"There is no question that conditions for bicycling and walking need to be improved in every community in the United States."
"Every transportation agency has the responsibility and the opportunity to make a difference to the bicycle-friendliness and walkability of our communities."
"Public support and advocacy for improved conditions for bicycling and walking has created a widespread acceptance that more should be done to enhance the safety, comfort, and convenience of the nonmotorized traveler."
These clear statements of support of better active transportation infrastructure come from the United States Department of Transportation (USDOT)'s own guidance on accommodating bicycle and pedestrian travel.
Unfortunately, it appears that message isn't making it down to many of the officials and planners actually designing our transportation system.
The Association of American State Highway and Transportation Officials (AASHTO) yesterday released its list of the nation's "Top 10 Transportation Projects." Incredibly, the list did not include a single project specifically geared to promoting non-motorized transportation, or even public transit.
The Max Brewer Bridge replacement project in Florida comes closest to serving those many millions of Americans eager to embrace active transportation as a better way to get around; it does include a bike and pedestrian pathway. (This was not, however, listed by AASHTO in their description of the project's successes.)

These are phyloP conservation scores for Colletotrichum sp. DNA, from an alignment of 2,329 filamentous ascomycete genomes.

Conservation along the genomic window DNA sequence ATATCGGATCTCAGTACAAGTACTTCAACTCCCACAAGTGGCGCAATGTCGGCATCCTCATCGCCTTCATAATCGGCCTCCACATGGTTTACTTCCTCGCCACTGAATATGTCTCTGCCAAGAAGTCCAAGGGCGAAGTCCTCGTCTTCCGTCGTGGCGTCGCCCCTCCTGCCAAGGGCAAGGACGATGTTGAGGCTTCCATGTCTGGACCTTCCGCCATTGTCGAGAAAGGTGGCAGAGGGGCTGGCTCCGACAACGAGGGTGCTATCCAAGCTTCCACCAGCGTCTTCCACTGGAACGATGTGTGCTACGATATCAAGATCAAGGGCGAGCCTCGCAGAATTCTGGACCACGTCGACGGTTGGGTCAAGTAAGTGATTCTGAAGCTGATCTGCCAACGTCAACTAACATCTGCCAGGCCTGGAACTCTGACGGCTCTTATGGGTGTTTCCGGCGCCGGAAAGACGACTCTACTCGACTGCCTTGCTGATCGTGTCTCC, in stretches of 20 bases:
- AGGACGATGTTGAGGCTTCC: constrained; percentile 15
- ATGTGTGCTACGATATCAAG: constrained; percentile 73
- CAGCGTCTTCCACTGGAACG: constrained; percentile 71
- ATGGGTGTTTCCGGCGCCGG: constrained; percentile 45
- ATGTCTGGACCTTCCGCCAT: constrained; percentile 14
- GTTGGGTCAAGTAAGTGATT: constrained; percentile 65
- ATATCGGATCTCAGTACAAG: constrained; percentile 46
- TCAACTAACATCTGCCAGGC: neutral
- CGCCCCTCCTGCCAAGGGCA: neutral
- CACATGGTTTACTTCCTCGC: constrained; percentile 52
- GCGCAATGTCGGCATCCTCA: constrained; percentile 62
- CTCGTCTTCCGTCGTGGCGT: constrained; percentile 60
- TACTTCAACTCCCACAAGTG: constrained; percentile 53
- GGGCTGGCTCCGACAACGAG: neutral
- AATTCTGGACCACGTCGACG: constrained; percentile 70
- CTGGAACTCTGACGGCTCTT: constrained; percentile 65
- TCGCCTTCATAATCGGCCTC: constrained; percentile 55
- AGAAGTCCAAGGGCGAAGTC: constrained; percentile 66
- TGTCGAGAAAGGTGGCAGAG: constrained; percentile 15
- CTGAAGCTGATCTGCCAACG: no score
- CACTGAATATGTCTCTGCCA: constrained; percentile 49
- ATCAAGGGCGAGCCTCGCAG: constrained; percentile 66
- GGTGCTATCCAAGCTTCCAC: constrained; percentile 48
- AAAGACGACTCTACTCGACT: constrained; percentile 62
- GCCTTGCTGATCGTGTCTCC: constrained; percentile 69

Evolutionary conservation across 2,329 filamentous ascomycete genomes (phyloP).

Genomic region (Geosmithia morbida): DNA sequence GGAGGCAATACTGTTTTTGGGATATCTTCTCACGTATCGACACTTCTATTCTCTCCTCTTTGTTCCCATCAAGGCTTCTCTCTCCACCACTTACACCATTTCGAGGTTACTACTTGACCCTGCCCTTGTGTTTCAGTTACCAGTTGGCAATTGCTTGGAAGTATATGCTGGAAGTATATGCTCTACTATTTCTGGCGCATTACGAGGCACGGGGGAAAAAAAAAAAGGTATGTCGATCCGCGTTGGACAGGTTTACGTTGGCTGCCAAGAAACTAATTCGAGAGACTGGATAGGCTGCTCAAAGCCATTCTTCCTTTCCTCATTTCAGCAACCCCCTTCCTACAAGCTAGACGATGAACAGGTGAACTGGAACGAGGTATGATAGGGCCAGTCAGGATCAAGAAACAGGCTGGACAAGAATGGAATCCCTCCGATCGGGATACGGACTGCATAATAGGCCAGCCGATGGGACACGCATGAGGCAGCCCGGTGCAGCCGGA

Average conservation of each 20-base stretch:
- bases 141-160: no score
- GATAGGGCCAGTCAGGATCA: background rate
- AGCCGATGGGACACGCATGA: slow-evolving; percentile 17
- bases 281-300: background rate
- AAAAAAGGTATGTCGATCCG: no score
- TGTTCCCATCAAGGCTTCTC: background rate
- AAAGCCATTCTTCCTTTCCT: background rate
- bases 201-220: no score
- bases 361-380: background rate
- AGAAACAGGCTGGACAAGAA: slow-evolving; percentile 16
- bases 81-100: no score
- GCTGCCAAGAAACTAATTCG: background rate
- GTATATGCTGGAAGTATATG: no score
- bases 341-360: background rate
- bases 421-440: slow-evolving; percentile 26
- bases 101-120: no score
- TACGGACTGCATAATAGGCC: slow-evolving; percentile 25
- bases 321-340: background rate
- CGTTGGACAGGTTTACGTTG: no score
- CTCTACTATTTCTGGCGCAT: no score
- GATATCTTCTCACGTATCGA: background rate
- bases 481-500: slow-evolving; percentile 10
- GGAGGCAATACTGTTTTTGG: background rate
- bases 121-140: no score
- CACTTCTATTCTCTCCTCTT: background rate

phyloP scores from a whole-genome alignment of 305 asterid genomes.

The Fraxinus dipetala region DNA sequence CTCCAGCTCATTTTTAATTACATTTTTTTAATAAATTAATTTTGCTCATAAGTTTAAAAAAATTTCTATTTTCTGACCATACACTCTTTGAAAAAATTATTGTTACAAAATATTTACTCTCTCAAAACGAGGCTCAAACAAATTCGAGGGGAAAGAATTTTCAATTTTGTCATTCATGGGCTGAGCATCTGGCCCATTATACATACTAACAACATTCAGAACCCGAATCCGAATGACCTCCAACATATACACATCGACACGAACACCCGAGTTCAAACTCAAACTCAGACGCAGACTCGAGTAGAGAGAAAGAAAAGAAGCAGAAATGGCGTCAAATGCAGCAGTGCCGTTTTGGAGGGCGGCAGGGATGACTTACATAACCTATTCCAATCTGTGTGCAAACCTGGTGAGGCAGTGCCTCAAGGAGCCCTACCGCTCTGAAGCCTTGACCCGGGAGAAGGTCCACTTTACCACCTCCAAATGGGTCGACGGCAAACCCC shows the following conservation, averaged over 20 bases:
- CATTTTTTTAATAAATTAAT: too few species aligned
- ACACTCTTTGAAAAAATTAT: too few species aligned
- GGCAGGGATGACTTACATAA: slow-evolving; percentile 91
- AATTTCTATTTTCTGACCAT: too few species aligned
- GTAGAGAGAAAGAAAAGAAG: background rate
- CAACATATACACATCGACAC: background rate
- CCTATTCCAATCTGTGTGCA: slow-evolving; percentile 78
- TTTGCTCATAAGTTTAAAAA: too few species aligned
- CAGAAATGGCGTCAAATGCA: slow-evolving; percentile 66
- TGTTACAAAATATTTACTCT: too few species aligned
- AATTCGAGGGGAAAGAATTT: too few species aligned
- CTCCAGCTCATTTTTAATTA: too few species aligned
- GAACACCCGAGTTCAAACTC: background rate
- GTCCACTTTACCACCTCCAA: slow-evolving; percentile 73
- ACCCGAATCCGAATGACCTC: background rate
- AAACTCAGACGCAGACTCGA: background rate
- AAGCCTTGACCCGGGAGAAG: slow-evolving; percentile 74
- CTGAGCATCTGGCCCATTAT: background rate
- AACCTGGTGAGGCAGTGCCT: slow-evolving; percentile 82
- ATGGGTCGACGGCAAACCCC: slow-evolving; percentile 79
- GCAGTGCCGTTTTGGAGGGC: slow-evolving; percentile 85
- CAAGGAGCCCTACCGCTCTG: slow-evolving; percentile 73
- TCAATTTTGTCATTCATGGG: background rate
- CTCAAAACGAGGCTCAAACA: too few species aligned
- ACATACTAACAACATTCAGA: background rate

This, despite AASHTO's own findings last year that active transportation infrastructure projects under the American Recovery and Reinvestment Act (ARRA) allocation generated more jobs per dollar than any other form of transportation construction (road construction and repair where among the least efficient job creators), and USDOT's admission that biking and walking is a crucial part of our transportation future that deserves more attention.
AASHTO Executive Director John Horsley said these projects were remarkable for their "innovation and discipline." Rails-to-Trails Conservancy, and our peers in the new Partnership for Active Transportation, will be working hard in the coming decades to enlighten this restricted understanding of what the term 'transportation' actually means to millions of Americans.